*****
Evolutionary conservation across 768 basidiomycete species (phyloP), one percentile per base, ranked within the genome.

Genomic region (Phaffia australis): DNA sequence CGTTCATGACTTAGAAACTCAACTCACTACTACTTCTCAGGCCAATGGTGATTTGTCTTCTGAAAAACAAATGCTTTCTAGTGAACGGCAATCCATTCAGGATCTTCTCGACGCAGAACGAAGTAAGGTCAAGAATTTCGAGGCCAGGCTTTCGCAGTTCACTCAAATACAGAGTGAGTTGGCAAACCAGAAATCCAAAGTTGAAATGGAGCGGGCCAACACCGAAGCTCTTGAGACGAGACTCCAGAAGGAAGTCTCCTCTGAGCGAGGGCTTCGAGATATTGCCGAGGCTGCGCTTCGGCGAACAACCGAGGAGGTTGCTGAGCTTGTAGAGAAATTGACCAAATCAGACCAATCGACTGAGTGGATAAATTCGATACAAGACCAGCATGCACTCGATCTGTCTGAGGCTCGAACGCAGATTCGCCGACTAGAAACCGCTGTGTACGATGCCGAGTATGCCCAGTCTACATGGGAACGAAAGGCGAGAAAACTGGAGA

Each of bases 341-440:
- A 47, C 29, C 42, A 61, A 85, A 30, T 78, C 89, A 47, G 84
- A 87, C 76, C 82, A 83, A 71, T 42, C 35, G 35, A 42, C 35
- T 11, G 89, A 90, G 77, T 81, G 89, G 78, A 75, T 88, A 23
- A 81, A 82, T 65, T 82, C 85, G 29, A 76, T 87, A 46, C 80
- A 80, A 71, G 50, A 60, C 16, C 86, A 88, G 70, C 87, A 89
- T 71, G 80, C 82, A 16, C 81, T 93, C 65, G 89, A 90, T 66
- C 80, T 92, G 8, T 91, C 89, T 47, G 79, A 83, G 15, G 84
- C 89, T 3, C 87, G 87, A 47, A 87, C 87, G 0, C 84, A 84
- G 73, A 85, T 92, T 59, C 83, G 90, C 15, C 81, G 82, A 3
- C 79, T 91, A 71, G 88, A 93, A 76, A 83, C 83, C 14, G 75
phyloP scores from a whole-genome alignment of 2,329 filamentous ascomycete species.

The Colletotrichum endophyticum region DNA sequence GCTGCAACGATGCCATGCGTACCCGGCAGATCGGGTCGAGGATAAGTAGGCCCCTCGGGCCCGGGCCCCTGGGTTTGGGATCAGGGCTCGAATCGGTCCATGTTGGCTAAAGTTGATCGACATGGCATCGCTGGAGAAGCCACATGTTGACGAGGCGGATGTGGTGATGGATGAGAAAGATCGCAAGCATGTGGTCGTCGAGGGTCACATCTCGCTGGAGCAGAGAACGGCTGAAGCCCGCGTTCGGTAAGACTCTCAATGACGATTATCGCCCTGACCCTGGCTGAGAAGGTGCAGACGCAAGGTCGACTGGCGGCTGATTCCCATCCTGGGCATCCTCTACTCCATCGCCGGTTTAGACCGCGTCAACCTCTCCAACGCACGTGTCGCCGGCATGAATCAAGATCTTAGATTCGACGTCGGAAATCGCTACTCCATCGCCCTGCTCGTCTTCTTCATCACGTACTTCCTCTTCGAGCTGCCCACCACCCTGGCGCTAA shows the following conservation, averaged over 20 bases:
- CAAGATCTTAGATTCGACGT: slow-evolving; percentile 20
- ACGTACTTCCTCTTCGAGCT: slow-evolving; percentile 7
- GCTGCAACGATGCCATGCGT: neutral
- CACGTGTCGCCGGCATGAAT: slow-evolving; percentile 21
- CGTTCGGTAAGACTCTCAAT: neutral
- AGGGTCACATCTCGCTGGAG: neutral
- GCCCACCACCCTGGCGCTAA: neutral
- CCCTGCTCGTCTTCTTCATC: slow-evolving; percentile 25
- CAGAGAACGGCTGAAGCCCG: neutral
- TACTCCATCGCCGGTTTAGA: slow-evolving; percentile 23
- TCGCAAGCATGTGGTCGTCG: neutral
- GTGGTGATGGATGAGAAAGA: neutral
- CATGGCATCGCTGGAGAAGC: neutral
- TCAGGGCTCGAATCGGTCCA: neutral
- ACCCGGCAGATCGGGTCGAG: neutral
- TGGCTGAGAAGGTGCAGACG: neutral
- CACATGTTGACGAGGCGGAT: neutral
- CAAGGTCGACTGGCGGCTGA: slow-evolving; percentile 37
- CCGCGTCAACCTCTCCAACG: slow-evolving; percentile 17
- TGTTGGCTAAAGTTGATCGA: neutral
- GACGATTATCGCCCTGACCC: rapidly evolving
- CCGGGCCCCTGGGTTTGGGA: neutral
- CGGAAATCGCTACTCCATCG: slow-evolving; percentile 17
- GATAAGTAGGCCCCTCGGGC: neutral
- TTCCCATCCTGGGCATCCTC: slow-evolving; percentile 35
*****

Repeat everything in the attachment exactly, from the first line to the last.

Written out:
Evolutionary conservation across 768 basidiomycete species (phyloP), one percentile per base, ranked within the genome.

Genomic region (Phaffia australis): DNA sequence CGTTCATGACTTAGAAACTCAACTCACTACTACTTCTCAGGCCAATGGTGATTTGTCTTCTGAAAAACAAATGCTTTCTAGTGAACGGCAATCCATTCAGGATCTTCTCGACGCAGAACGAAGTAAGGTCAAGAATTTCGAGGCCAGGCTTTCGCAGTTCACTCAAATACAGAGTGAGTTGGCAAACCAGAAATCCAAAGTTGAAATGGAGCGGGCCAACACCGAAGCTCTTGAGACGAGACTCCAGAAGGAAGTCTCCTCTGAGCGAGGGCTTCGAGATATTGCCGAGGCTGCGCTTCGGCGAACAACCGAGGAGGTTGCTGAGCTTGTAGAGAAATTGACCAAATCAGACCAATCGACTGAGTGGATAAATTCGATACAAGACCAGCATGCACTCGATCTGTCTGAGGCTCGAACGCAGATTCGCCGACTAGAAACCGCTGTGTACGATGCCGAGTATGCCCAGTCTACATGGGAACGAAAGGCGAGAAAACTGGAGA

Each of bases 341-440:
- A 47, C 29, C 42, A 61, A 85, A 30, T 78, C 89, A 47, G 84
- A 87, C 76, C 82, A 83, A 71, T 42, C 35, G 35, A 42, C 35
- T 11, G 89, A 90, G 77, T 81, G 89, G 78, A 75, T 88, A 23
- A 81, A 82, T 65, T 82, C 85, G 29, A 76, T 87, A 46, C 80
- A 80, A 71, G 50, A 60, C 16, C 86, A 88, G 70, C 87, A 89
- T 71, G 80, C 82, A 16, C 81, T 93, C 65, G 89, A 90, T 66
- C 80, T 92, G 8, T 91, C 89, T 47, G 79, A 83, G 15, G 84
- C 89, T 3, C 87, G 87, A 47, A 87, C 87, G 0, C 84, A 84
- G 73, A 85, T 92, T 59, C 83, G 90, C 15, C 81, G 82, A 3
- C 79, T 91, A 71, G 88, A 93, A 76, A 83, C 83, C 14, G 75
phyloP scores from a whole-genome alignment of 2,329 filamentous ascomycete species.

The Colletotrichum endophyticum region DNA sequence GCTGCAACGATGCCATGCGTACCCGGCAGATCGGGTCGAGGATAAGTAGGCCCCTCGGGCCCGGGCCCCTGGGTTTGGGATCAGGGCTCGAATCGGTCCATGTTGGCTAAAGTTGATCGACATGGCATCGCTGGAGAAGCCACATGTTGACGAGGCGGATGTGGTGATGGATGAGAAAGATCGCAAGCATGTGGTCGTCGAGGGTCACATCTCGCTGGAGCAGAGAACGGCTGAAGCCCGCGTTCGGTAAGACTCTCAATGACGATTATCGCCCTGACCCTGGCTGAGAAGGTGCAGACGCAAGGTCGACTGGCGGCTGATTCCCATCCTGGGCATCCTCTACTCCATCGCCGGTTTAGACCGCGTCAACCTCTCCAACGCACGTGTCGCCGGCATGAATCAAGATCTTAGATTCGACGTCGGAAATCGCTACTCCATCGCCCTGCTCGTCTTCTTCATCACGTACTTCCTCTTCGAGCTGCCCACCACCCTGGCGCTAA shows the following conservation, averaged over 20 bases:
- CAAGATCTTAGATTCGACGT: slow-evolving; percentile 20
- ACGTACTTCCTCTTCGAGCT: slow-evolving; percentile 7
- GCTGCAACGATGCCATGCGT: neutral
- CACGTGTCGCCGGCATGAAT: slow-evolving; percentile 21
- CGTTCGGTAAGACTCTCAAT: neutral
- AGGGTCACATCTCGCTGGAG: neutral
- GCCCACCACCCTGGCGCTAA: neutral
- CCCTGCTCGTCTTCTTCATC: slow-evolving; percentile 25
- CAGAGAACGGCTGAAGCCCG: neutral
- TACTCCATCGCCGGTTTAGA: slow-evolving; percentile 23
- TCGCAAGCATGTGGTCGTCG: neutral
- GTGGTGATGGATGAGAAAGA: neutral
- CATGGCATCGCTGGAGAAGC: neutral
- TCAGGGCTCGAATCGGTCCA: neutral
- ACCCGGCAGATCGGGTCGAG: neutral
- TGGCTGAGAAGGTGCAGACG: neutral
- CACATGTTGACGAGGCGGAT: neutral
- CAAGGTCGACTGGCGGCTGA: slow-evolving; percentile 37
- CCGCGTCAACCTCTCCAACG: slow-evolving; percentile 17
- TGTTGGCTAAAGTTGATCGA: neutral
- GACGATTATCGCCCTGACCC: rapidly evolving
- CCGGGCCCCTGGGTTTGGGA: neutral
- CGGAAATCGCTACTCCATCG: slow-evolving; percentile 17
- GATAAGTAGGCCCCTCGGGC: neutral
- TTCCCATCCTGGGCATCCTC: slow-evolving; percentile 35